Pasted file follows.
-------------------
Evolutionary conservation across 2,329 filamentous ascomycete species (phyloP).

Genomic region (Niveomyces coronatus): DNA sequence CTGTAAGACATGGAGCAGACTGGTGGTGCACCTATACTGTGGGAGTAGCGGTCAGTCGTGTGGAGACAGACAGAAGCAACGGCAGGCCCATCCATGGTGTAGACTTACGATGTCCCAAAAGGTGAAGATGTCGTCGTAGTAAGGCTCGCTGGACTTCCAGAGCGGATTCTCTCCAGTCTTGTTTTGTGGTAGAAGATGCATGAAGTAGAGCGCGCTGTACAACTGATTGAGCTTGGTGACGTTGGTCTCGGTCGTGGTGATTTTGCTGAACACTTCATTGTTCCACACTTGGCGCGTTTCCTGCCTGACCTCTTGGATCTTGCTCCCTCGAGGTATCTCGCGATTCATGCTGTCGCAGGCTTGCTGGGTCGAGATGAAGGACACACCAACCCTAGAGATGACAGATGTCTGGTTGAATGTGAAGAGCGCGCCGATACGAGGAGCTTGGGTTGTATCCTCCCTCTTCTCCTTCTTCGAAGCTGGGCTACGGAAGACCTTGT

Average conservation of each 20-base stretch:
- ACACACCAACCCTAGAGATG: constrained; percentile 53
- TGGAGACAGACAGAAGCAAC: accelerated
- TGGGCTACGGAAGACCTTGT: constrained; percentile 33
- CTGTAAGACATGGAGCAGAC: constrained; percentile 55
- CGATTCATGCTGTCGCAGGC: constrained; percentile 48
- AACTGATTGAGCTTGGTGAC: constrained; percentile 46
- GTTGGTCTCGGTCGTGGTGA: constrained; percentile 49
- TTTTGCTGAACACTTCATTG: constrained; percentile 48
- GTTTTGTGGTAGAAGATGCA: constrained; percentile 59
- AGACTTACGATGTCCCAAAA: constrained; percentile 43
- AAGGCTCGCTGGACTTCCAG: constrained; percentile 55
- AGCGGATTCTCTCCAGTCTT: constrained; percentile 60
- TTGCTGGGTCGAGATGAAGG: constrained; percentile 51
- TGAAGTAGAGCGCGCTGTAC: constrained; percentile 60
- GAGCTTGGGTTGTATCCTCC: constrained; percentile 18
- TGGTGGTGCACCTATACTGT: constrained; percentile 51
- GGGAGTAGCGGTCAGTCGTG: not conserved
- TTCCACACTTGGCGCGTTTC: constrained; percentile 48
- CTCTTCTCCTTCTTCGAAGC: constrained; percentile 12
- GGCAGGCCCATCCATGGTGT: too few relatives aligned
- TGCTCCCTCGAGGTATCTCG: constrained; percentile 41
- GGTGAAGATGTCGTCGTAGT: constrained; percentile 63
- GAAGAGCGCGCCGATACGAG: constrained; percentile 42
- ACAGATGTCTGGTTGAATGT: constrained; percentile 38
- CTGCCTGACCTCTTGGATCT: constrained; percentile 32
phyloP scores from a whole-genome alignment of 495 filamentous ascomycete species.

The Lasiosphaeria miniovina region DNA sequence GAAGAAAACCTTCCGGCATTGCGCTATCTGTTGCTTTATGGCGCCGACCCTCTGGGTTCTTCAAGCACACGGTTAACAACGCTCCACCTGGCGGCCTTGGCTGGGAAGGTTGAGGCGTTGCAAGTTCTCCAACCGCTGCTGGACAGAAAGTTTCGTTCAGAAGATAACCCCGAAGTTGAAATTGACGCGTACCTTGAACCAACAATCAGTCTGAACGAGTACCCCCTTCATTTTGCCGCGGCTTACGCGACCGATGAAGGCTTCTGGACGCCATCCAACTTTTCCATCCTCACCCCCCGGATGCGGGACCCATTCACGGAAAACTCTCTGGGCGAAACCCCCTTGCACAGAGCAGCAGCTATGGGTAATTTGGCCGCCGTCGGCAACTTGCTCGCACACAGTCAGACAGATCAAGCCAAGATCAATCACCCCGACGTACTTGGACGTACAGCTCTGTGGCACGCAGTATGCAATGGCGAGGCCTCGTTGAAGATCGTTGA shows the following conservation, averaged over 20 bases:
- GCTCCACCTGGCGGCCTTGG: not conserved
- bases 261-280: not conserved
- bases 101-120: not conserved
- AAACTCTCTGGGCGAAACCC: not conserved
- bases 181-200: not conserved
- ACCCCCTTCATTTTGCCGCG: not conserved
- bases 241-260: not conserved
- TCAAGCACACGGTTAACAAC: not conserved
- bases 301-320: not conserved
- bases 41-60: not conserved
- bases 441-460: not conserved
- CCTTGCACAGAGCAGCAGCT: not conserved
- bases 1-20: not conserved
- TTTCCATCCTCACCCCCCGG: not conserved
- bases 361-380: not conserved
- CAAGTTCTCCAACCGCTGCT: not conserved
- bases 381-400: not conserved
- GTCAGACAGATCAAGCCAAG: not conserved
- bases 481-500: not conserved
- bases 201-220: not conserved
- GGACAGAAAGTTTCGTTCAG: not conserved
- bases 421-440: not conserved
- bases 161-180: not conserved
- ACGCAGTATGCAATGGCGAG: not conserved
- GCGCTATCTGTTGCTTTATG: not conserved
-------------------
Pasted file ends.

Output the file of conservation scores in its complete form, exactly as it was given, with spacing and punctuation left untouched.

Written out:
Evolutionary conservation across 2,329 filamentous ascomycete species (phyloP).

Genomic region (Niveomyces coronatus): DNA sequence CTGTAAGACATGGAGCAGACTGGTGGTGCACCTATACTGTGGGAGTAGCGGTCAGTCGTGTGGAGACAGACAGAAGCAACGGCAGGCCCATCCATGGTGTAGACTTACGATGTCCCAAAAGGTGAAGATGTCGTCGTAGTAAGGCTCGCTGGACTTCCAGAGCGGATTCTCTCCAGTCTTGTTTTGTGGTAGAAGATGCATGAAGTAGAGCGCGCTGTACAACTGATTGAGCTTGGTGACGTTGGTCTCGGTCGTGGTGATTTTGCTGAACACTTCATTGTTCCACACTTGGCGCGTTTCCTGCCTGACCTCTTGGATCTTGCTCCCTCGAGGTATCTCGCGATTCATGCTGTCGCAGGCTTGCTGGGTCGAGATGAAGGACACACCAACCCTAGAGATGACAGATGTCTGGTTGAATGTGAAGAGCGCGCCGATACGAGGAGCTTGGGTTGTATCCTCCCTCTTCTCCTTCTTCGAAGCTGGGCTACGGAAGACCTTGT

Average conservation of each 20-base stretch:
- ACACACCAACCCTAGAGATG: constrained; percentile 53
- TGGAGACAGACAGAAGCAAC: accelerated
- TGGGCTACGGAAGACCTTGT: constrained; percentile 33
- CTGTAAGACATGGAGCAGAC: constrained; percentile 55
- CGATTCATGCTGTCGCAGGC: constrained; percentile 48
- AACTGATTGAGCTTGGTGAC: constrained; percentile 46
- GTTGGTCTCGGTCGTGGTGA: constrained; percentile 49
- TTTTGCTGAACACTTCATTG: constrained; percentile 48
- GTTTTGTGGTAGAAGATGCA: constrained; percentile 59
- AGACTTACGATGTCCCAAAA: constrained; percentile 43
- AAGGCTCGCTGGACTTCCAG: constrained; percentile 55
- AGCGGATTCTCTCCAGTCTT: constrained; percentile 60
- TTGCTGGGTCGAGATGAAGG: constrained; percentile 51
- TGAAGTAGAGCGCGCTGTAC: constrained; percentile 60
- GAGCTTGGGTTGTATCCTCC: constrained; percentile 18
- TGGTGGTGCACCTATACTGT: constrained; percentile 51
- GGGAGTAGCGGTCAGTCGTG: not conserved
- TTCCACACTTGGCGCGTTTC: constrained; percentile 48
- CTCTTCTCCTTCTTCGAAGC: constrained; percentile 12
- GGCAGGCCCATCCATGGTGT: too few relatives aligned
- TGCTCCCTCGAGGTATCTCG: constrained; percentile 41
- GGTGAAGATGTCGTCGTAGT: constrained; percentile 63
- GAAGAGCGCGCCGATACGAG: constrained; percentile 42
- ACAGATGTCTGGTTGAATGT: constrained; percentile 38
- CTGCCTGACCTCTTGGATCT: constrained; percentile 32
phyloP scores from a whole-genome alignment of 495 filamentous ascomycete species.

The Lasiosphaeria miniovina region DNA sequence GAAGAAAACCTTCCGGCATTGCGCTATCTGTTGCTTTATGGCGCCGACCCTCTGGGTTCTTCAAGCACACGGTTAACAACGCTCCACCTGGCGGCCTTGGCTGGGAAGGTTGAGGCGTTGCAAGTTCTCCAACCGCTGCTGGACAGAAAGTTTCGTTCAGAAGATAACCCCGAAGTTGAAATTGACGCGTACCTTGAACCAACAATCAGTCTGAACGAGTACCCCCTTCATTTTGCCGCGGCTTACGCGACCGATGAAGGCTTCTGGACGCCATCCAACTTTTCCATCCTCACCCCCCGGATGCGGGACCCATTCACGGAAAACTCTCTGGGCGAAACCCCCTTGCACAGAGCAGCAGCTATGGGTAATTTGGCCGCCGTCGGCAACTTGCTCGCACACAGTCAGACAGATCAAGCCAAGATCAATCACCCCGACGTACTTGGACGTACAGCTCTGTGGCACGCAGTATGCAATGGCGAGGCCTCGTTGAAGATCGTTGA shows the following conservation, averaged over 20 bases:
- GCTCCACCTGGCGGCCTTGG: not conserved
- bases 261-280: not conserved
- bases 101-120: not conserved
- AAACTCTCTGGGCGAAACCC: not conserved
- bases 181-200: not conserved
- ACCCCCTTCATTTTGCCGCG: not conserved
- bases 241-260: not conserved
- TCAAGCACACGGTTAACAAC: not conserved
- bases 301-320: not conserved
- bases 41-60: not conserved
- bases 441-460: not conserved
- CCTTGCACAGAGCAGCAGCT: not conserved
- bases 1-20: not conserved
- TTTCCATCCTCACCCCCCGG: not conserved
- bases 361-380: not conserved
- CAAGTTCTCCAACCGCTGCT: not conserved
- bases 381-400: not conserved
- GTCAGACAGATCAAGCCAAG: not conserved
- bases 481-500: not conserved
- bases 201-220: not conserved
- GGACAGAAAGTTTCGTTCAG: not conserved
- bases 421-440: not conserved
- bases 161-180: not conserved
- ACGCAGTATGCAATGGCGAG: not conserved
- GCGCTATCTGTTGCTTTATG: not conserved